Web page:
Sule Aygoren Carranzais managing editor ofRealEstate Forum.

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SAN DIEGO-For the third consecutive year, apartment sales slowedin the metro area as the market continued to correct itselffollowing the record activity levels achieved in 2001 through 2004.According to Cushman & Wakefield, 482 properties changed handsin 2007, down 30.8% from the prior year, when 696 communitieschanged hands. Compare those figures to the 1,339 deals that tookplace in 2004--35% more than last year. In fact, last year's tallywas the lowest annual total since 1993, when 449 asses traded.

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Not surprisingly, a slowing condominium market is a main culpritin the declining sales activity. As George Carlson, Cushman &Wakefield's associate director and apartment specialist, tells it,"The market is correcting itself following several years of recorddemand for units, including those for conversion to condominiums.Prices skyrocketed and cap rates declined, and while condoconversion activity has slowed significantly, prices are stillviewed as too high by some investors--particularly by smaller,local buyers."

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Still, investors are confident in the overall strength of themarket and are therefore hesitant to shed their assets. "Apartmentowners recognize that the San Diego County market is one of thestrongest in the nation," the executive says, adding that a growinglocal economy and the expensive price of housing are working inapartments' favor. Because of this, "many owners are reluctant tosell and have shifted their strategy to maximizing cash flowthrough higher rental occupancy and rates."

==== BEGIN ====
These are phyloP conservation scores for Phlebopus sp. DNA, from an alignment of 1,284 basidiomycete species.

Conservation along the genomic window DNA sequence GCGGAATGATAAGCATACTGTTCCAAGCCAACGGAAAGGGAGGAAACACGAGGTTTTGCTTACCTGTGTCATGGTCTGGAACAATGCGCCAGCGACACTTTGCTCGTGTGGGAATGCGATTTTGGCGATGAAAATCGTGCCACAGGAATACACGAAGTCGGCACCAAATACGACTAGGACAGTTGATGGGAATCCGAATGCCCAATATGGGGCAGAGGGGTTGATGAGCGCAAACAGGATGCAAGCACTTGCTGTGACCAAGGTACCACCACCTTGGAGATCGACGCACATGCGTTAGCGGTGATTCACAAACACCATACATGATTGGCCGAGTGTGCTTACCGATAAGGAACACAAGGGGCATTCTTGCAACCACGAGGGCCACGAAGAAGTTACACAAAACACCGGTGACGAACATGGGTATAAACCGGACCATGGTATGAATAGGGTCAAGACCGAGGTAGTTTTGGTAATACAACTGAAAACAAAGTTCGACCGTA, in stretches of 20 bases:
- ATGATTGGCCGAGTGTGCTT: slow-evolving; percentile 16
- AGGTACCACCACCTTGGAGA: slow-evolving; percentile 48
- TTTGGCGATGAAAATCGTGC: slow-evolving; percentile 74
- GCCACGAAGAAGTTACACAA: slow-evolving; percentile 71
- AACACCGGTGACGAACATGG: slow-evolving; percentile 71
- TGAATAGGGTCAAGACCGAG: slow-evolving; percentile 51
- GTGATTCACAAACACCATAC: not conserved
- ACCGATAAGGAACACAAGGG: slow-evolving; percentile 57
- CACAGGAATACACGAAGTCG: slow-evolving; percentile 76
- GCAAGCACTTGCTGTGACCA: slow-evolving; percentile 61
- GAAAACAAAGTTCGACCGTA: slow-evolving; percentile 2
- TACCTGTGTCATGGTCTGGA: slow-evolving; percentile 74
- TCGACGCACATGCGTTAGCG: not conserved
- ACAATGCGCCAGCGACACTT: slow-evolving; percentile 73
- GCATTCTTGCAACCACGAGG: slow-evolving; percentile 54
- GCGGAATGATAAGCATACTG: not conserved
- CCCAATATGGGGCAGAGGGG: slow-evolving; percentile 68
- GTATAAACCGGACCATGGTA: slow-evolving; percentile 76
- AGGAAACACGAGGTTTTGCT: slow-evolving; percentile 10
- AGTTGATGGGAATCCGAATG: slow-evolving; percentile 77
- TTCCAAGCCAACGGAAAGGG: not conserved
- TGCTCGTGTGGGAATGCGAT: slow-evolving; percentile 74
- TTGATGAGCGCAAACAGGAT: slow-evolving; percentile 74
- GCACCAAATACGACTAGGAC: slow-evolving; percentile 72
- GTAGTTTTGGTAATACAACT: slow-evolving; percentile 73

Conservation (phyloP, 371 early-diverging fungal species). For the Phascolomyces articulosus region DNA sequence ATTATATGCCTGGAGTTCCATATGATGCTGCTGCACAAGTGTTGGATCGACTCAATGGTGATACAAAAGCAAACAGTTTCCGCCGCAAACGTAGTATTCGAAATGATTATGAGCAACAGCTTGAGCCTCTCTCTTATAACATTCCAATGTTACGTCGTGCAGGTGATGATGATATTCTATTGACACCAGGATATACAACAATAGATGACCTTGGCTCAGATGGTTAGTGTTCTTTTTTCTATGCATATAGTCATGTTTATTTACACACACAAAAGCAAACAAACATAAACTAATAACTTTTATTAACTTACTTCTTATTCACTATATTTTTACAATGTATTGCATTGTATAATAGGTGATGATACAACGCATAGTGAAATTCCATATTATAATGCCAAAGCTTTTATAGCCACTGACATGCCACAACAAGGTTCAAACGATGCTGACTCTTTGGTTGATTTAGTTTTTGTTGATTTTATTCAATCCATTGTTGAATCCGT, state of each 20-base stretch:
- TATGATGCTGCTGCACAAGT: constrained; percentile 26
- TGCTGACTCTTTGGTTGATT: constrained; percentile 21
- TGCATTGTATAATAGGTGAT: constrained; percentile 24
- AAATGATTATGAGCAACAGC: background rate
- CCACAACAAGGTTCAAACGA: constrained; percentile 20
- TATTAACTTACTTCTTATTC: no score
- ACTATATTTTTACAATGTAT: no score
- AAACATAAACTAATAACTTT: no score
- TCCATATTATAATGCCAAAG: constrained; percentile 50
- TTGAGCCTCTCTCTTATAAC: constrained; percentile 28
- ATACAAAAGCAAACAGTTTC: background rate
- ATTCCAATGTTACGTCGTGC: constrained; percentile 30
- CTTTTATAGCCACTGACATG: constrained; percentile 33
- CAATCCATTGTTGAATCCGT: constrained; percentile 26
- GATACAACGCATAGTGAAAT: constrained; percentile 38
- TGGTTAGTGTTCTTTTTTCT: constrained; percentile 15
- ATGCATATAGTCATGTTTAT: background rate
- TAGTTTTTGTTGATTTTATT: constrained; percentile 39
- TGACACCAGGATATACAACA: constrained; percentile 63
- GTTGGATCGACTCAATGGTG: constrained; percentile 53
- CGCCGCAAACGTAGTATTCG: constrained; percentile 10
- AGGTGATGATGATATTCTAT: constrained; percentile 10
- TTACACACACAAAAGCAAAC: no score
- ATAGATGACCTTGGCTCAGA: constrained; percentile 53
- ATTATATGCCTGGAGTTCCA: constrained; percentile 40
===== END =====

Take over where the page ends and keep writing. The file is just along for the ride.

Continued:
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For the deals that are taking place, buyers, particularlyinstitutions, are willing to pay premium prices for expected upsidepotential. While the amount of properties that sold declined, thetotal number of units that were bought was down barely 2.2%.

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"It's a direct result of renewed institutional interest,particularly in the third quarter," Carlson says. More than half ofthe 2,291 units that traded during between June and September werein communities with 100 to 500 units, he points out. In the finalthree months of 2007, 1,309 of the 2,601 units that were sold werein complexes with more than 100 units.

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Among the properties bought by institutions in the fourthquarter are the 332-unit Regents La Jolla in La Jolla, which soldfor $106.4million ($320,482 per unit); the 456-unit WaterleafApartments in Vista, which fetched $69 million ($151,318); the193-unit Township at Old Poway, which traded for $33.7 million($174,611); and the 328-unit Mission Village Apartments inEscondido, which sold for $27 million ($82,317).

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A bulk of the properties (32%) that changed hands at the end ofthe year were in the Inland North region of San Diego County, with68 deals involving 3,446 units and Golden Hill, with 42 assets and306 units. By number of units, Chula Vista topped the list with1,423 residences.

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